Bokashi, Japanese for “shading off‘ or “gradation”, uses a mix of microorganisms predigest food waste before composting it. Japanese farmers centuries ago covered food waste with rich, local soil that contained microorganisms that fermented the waste which they then buried after a few weeks. Bokashi was popularized by Dr. Teuro Higa, a professor at University of Ryukyus, Okinawa, Japan, in the early 1980’s.

Most people buy Effective Microorganisms (EM1), which contains the necessary microorganisms. Alternately newspaper fermented in a lactobacillus culture can be used. I created my own bokashi-inspired incoulant that I grown on spent coffee grounds.

In general bokashi starter (EM1) consists of Lactic acid bacteria, photosynthetic bacteria, yeasts, actinomycetes and fermenting fungi.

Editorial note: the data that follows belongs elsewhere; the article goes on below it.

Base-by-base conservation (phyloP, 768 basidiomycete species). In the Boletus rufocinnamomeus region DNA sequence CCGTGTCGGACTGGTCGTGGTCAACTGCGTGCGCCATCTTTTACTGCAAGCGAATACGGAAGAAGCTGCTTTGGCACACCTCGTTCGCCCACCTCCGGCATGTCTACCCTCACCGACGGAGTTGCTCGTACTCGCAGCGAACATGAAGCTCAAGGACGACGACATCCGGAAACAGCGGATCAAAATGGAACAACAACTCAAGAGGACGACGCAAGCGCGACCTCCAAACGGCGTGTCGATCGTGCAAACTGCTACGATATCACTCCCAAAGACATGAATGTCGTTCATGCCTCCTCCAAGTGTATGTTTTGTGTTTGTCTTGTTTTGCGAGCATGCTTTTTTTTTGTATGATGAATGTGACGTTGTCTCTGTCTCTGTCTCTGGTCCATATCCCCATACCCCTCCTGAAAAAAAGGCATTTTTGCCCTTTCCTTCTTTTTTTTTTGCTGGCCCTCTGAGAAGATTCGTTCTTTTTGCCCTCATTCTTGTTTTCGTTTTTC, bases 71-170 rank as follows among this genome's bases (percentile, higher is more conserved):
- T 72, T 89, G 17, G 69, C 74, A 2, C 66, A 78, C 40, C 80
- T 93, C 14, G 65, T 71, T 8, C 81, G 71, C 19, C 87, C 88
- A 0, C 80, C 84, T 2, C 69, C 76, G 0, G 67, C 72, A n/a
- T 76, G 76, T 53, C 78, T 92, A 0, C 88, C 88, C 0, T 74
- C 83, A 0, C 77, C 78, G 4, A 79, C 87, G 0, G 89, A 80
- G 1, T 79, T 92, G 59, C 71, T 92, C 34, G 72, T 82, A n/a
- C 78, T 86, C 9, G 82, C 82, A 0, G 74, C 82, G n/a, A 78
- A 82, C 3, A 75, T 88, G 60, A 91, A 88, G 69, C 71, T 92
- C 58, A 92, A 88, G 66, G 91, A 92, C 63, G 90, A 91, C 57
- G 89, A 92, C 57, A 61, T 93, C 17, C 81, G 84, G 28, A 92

I moisten spent coffee grounds collected from local coffee houses with a tablespoon of molasses/gallon of water. I mix in incolated coffee grounds as a starter and let it sit for 2 weeks in a covered container filled to the top to avoid air. Bokashi is an anaerobic process.

By inoculating coffee grounds they begin to break down quickly. This preps them for addition to a compost pile bringing the microorganisms along with.

In addition to hastening the composting process, layering food waste in bokashi starter allows citrus peels to be composted. Usually their inclusion is minimal because of the oil content. While our household eats minimal amounts of fish and chicken many use bokashi to pre-digest meat waste before adding it to their compost pile. YMMV

This is a good overview of DIY bokashi. There are many ways to make your own bokashi starter. Some use rice water and newspaper. Some go as far as making their own incubator.

#bokashi #composting #EM1